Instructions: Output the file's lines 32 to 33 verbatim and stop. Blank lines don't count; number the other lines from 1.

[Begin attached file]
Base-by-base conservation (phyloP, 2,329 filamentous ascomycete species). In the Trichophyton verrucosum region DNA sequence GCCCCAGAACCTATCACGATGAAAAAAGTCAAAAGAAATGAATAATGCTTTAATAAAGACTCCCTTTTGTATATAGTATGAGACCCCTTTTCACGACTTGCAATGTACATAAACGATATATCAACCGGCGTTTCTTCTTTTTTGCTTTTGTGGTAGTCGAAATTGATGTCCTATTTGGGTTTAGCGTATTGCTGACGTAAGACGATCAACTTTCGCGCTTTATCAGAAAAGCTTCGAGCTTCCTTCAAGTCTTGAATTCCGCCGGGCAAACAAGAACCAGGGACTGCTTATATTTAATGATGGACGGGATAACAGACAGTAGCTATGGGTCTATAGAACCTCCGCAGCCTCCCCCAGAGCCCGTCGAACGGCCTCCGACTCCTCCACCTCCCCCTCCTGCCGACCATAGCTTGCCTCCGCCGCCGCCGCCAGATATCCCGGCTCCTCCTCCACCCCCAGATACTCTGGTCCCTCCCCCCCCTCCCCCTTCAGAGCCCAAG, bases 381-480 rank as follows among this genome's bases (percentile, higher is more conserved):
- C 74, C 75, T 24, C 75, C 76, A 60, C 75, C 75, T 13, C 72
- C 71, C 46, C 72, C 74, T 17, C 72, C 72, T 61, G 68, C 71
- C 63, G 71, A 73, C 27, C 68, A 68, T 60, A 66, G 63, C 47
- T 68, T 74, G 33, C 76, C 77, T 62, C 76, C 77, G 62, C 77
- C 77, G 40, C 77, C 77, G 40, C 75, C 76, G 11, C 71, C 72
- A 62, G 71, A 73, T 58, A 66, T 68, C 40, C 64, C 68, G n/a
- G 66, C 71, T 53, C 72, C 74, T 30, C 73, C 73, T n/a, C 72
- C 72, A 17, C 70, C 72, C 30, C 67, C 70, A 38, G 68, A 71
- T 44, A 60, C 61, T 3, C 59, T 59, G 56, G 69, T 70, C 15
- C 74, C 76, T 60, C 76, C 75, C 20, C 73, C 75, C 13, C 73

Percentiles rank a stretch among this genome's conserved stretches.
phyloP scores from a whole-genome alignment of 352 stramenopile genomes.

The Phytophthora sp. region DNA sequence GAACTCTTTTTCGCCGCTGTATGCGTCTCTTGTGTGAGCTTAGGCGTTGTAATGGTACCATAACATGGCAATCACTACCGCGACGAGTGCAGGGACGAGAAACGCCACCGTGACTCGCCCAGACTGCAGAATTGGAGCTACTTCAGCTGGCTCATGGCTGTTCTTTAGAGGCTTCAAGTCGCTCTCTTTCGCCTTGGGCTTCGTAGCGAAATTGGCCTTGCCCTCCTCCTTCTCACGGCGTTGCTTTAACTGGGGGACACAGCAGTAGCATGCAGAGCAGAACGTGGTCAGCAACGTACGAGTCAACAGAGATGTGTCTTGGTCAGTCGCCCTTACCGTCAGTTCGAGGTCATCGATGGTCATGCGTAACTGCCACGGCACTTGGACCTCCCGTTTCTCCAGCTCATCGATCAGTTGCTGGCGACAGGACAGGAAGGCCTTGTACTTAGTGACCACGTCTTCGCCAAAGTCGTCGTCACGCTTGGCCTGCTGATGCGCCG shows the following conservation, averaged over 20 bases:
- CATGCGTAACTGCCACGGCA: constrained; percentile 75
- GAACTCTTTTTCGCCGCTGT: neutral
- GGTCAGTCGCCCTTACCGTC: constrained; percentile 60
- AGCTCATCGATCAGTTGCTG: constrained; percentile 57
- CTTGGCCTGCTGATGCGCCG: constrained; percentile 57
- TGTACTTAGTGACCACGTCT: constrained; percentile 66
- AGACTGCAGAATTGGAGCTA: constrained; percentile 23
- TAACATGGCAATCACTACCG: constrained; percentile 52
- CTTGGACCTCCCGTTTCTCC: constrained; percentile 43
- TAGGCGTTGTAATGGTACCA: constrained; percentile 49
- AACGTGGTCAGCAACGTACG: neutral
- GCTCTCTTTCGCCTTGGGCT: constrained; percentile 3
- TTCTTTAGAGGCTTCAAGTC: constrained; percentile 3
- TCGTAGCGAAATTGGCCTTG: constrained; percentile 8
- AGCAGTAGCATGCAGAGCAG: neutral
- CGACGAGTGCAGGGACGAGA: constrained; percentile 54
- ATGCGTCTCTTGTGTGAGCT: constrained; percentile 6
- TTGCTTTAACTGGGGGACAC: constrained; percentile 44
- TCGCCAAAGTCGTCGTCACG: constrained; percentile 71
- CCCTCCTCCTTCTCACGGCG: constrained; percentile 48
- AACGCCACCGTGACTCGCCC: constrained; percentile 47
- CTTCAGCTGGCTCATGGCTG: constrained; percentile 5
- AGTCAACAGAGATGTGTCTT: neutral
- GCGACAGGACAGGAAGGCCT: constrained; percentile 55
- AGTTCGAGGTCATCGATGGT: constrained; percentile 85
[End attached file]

- TTGCTTTAACTGGGGGACAC: constrained; percentile 44
- TCGCCAAAGTCGTCGTCACG: constrained; percentile 71